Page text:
The workforce deficit still strongly affects many companies in Romania, said Oana Munteanu, Senior Manager People & Organisation at PwC Romania, at BR’s Working Romania conference. But there is good news: the immigration trend will change in Romania’s favour.
Romania today is at the convergence of the deficit of low-skilled workforce and the need for highly qualified workforce. The deficit is due to high emigration rates, an inadequate education system and unattractive jobs.
“We are proud of the low unemployment rate, but that does not really reflect the level of inactive population. There is very little data available about a huge number of people in Romania whom we don’t know nothing about – over 1 million. They might do undeclared work, be socially assisted or may engage in temporary migration. According to statistics, Romania is in third place in the EU by the size of its inactive population. And this an area where we can potentially find new employees,” says Oana Munteanu.
In order to keep the economy growing, we need 1 million new employees by 2022. The number is coming from the deficit recorded in 2018, of 0.7 million, completed by the 0.3 million people that will emigrate, according to last year’s trends.
In the long term, the industries that will need the most workforce are professional services, healthcare, social assistance, education and administrative services.
At the regional level, a third of the employed are concentrated in the metropolitan areas of Bucharest, Timis, Cluj and Iasi. But there is still a huge need of workforce in cities like Brasov, Bucharest, Cluj, Oradea, Ilfov, Timis, Arad and Sibiu.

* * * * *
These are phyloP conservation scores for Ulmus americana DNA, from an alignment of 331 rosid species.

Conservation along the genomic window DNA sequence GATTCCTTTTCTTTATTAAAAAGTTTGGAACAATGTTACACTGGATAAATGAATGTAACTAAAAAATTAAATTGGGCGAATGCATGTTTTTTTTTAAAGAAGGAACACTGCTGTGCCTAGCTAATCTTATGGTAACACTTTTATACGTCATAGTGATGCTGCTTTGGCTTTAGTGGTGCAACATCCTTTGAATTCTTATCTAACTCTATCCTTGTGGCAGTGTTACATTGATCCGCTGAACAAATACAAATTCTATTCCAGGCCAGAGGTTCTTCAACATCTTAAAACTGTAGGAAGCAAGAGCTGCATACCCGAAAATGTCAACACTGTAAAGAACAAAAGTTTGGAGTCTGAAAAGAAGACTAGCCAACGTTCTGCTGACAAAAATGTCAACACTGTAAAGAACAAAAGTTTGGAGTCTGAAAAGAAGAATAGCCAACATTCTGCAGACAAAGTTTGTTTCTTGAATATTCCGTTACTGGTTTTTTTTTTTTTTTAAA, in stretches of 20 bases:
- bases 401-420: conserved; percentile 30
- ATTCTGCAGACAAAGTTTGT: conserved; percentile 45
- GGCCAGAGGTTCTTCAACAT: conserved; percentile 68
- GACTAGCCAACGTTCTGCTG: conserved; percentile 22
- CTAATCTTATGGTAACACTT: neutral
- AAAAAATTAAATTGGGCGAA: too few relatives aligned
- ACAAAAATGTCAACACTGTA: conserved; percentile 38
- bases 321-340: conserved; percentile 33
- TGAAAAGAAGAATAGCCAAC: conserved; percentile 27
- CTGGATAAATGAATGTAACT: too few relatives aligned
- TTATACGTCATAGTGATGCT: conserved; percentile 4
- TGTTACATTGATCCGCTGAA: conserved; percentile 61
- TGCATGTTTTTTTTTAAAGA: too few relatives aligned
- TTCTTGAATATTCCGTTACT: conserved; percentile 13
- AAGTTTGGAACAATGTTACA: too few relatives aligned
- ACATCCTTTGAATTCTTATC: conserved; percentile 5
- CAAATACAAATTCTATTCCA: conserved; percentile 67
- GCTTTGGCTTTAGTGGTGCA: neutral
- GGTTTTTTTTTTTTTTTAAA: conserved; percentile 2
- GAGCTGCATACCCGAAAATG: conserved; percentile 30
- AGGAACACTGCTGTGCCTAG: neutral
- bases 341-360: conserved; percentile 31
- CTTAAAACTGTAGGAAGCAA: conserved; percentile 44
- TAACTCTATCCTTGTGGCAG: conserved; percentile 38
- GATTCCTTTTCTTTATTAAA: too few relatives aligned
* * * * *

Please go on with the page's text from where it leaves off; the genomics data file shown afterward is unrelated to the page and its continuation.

“At the opposite side we have places where the workforce supply is bigger than the demand, like Harghita, Mehedinti, Ialomita, Salaj, Teleorman, Vaslui, Vrancea, Bacau, Buzau, Galati,” says Munteanu.
She also presented a report commissioned by the Coalition for Romania’s Development, which found that the number of people that are not in education, employment or training (NEETs) is as high as 1.5 million, a level of 34 percent, which places Romania just below Italy (35.1 percent) and Croatia (34.4 percent) in the EU.
In order to avoid the increase of this deficit, the dual education system must be expanded, while workforce mobility inside the country must be stimulated. The infrastructure, healthcare, and education system must all be improved.
“A durable solution can be developed only through education and high quality medical services, as well as the improvement of infrastructure. These kinds of policies require a deeper analysis and should be subject to follow-up research,” says Munteanu. “It is also interesting that even in the digital age, the person that influences young people the most in their decision-making is their mother.”
Companies need to work on an individual level in order to tackle the issue. And there is a need for change both at the company level, as well as the employee level – a change of mindset, since Romania is on the last place in the EU in terms of the adult learning level.
“Companies’ main responsibility is to think of the skills of the future, and carry out development programmes to improve adaptability and acknowledgement of the uncertain future for employees – the state won’t do enough to prepare us for this change, we have to do it on our own,” says Munteanu.
There is also a category of people who are not taken into account when companies are looking for employees: those over 50-55 years old. This is a category that should be focused on more since it is cheaper than bringing people from other countries. “And we have to be aware that Romania is not the most attractive destination for outside workforce,” says Munteanu.
“I am not very optimistic about the future. We will see a lot of the workforce being hired in high-value sectors, while the others will be in a much worse shape,” says Munteanu.